If the patentees deemed it important to use a hot blast from which the oxygen had been consumed, and it was their intention to cover such a blast, that intention was not clearly expressed in drafting the specifications and claims. If they deemed a non-combustible hot blast a part of their invention, why did they not cover it in plain terms in their patent? But construing their patent as providing for such a blast, the evidence shows that its properties had been long known, and that such a blast had been actually used in heating beer casks preparatory to pitching them. The plaintiff's arrangement of a rotary fan, an ash-pit, fire-grates, fire-chamber, and connecting and discharge pipes for forcing air from the outside into actual contact with the fire, and then driving the hot, decomposed blast into casks, was not novel. The German publication described a mechanism substantially like the plaintiff's in construction, mode of operation, and effect. There was no invention in the manner in which the patentees applied the decomposed blast to the interior surface of casks, nor am I able to see that they were entitled to a patent for the use which they made of the hot blast. The patedees took old and well-known mechanical contrivances for accomplishing useful results, and applied them to a new purpose. In this there was nothing to support a claim for a patentable invention or process. The various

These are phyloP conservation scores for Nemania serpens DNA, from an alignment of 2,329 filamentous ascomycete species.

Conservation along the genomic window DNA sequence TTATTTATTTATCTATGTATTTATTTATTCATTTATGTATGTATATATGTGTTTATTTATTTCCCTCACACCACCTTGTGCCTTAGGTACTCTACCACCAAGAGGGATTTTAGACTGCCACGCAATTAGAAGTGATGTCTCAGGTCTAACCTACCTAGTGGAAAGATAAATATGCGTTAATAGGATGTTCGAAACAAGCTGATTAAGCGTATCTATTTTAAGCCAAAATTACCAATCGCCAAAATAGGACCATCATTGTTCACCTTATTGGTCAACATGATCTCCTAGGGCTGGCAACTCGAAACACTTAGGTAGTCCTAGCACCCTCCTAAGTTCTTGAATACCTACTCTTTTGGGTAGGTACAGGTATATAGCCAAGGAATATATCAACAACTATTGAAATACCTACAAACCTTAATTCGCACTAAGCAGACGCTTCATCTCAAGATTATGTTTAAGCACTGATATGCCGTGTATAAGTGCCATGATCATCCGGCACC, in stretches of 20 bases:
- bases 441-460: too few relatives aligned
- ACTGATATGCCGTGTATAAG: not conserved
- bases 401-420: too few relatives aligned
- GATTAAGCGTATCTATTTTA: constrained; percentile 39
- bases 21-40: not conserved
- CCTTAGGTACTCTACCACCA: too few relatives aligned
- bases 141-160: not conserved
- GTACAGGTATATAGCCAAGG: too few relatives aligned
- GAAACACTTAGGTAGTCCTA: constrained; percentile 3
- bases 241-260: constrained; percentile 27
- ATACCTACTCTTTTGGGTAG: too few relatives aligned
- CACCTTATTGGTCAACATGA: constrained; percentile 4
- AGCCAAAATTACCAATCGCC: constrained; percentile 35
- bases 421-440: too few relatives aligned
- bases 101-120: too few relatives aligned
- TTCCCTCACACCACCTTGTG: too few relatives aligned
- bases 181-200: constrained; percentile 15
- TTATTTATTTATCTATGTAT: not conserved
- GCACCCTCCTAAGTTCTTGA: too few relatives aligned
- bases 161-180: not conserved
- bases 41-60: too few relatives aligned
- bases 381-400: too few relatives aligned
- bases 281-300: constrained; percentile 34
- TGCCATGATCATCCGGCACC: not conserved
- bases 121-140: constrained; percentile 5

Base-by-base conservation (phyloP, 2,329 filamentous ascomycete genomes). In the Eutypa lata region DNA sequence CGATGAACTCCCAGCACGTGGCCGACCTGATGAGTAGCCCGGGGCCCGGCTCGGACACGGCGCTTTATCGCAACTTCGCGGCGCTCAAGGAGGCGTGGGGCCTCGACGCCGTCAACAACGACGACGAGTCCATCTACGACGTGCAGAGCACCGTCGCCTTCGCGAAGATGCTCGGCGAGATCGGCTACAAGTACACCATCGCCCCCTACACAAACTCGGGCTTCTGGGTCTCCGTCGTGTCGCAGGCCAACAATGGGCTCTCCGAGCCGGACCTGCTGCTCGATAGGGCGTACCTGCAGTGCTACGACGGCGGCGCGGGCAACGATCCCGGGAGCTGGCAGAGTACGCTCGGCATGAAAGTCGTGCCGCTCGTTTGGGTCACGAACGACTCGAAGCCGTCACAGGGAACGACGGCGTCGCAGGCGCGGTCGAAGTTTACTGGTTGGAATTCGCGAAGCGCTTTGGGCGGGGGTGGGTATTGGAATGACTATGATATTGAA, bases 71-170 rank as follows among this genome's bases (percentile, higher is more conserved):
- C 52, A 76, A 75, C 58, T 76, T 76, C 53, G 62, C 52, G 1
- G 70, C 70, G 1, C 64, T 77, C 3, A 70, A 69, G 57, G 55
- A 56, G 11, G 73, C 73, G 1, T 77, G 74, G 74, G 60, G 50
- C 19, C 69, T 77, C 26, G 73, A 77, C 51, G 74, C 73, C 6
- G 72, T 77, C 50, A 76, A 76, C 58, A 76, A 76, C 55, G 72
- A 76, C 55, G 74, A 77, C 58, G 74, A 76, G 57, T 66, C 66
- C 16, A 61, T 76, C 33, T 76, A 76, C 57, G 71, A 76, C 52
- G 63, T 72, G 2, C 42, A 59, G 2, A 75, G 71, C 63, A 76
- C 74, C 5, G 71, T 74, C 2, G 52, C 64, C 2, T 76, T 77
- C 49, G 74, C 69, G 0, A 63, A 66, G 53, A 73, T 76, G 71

instrumentalities which the patentees employed in their use of the hot blast operated just as they had previously operated when the same blast was used for other purposes. They employed old mechanism without producing a new effect. It may be true that this device produced a better result, but that, of itself, was not enough to sustain the patent. In delivering the opinion of the court in Roberts v. Ryer, 91 U. S. 150, Chief Justice Waite says: